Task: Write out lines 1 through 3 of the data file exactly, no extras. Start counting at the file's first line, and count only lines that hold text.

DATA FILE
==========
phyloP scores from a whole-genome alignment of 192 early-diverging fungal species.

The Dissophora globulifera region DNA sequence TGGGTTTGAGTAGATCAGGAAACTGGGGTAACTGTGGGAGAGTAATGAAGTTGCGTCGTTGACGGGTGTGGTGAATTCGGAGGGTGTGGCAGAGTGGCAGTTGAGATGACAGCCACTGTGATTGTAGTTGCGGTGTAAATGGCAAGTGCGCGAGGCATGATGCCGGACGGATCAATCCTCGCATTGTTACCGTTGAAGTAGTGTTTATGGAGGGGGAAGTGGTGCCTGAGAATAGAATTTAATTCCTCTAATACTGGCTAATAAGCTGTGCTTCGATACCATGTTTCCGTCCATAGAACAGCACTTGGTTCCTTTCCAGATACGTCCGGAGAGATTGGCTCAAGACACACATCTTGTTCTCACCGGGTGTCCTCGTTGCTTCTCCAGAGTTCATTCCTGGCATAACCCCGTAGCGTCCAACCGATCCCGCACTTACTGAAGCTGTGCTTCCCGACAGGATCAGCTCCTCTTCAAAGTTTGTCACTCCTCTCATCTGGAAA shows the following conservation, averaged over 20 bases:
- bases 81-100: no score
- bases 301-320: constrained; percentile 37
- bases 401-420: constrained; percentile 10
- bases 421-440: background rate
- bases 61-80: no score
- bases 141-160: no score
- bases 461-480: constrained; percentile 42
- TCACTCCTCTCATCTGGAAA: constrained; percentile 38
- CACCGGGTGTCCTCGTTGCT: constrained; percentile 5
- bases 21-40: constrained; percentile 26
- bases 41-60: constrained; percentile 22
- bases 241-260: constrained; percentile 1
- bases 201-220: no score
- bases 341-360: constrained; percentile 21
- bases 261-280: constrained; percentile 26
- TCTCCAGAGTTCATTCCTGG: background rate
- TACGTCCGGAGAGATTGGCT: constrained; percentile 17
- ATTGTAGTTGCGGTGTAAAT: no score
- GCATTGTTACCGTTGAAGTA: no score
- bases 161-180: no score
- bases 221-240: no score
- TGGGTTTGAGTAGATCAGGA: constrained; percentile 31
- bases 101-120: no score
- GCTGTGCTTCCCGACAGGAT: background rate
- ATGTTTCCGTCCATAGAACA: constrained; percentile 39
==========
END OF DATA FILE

phyloP scores from a whole-genome alignment of 192 early-diverging fungal species.

The Dissophora globulifera region DNA sequence TGGGTTTGAGTAGATCAGGAAACTGGGGTAACTGTGGGAGAGTAATGAAGTTGCGTCGTTGACGGGTGTGGTGAATTCGGAGGGTGTGGCAGAGTGGCAGTTGAGATGACAGCCACTGTGATTGTAGTTGCGGTGTAAATGGCAAGTGCGCGAGGCATGATGCCGGACGGATCAATCCTCGCATTGTTACCGTTGAAGTAGTGTTTATGGAGGGGGAAGTGGTGCCTGAGAATAGAATTTAATTCCTCTAATACTGGCTAATAAGCTGTGCTTCGATACCATGTTTCCGTCCATAGAACAGCACTTGGTTCCTTTCCAGATACGTCCGGAGAGATTGGCTCAAGACACACATCTTGTTCTCACCGGGTGTCCTCGTTGCTTCTCCAGAGTTCATTCCTGGCATAACCCCGTAGCGTCCAACCGATCCCGCACTTACTGAAGCTGTGCTTCCCGACAGGATCAGCTCCTCTTCAAAGTTTGTCACTCCTCTCATCTGGAAA shows the following conservation, averaged over 20 bases:
- bases 81-100: no score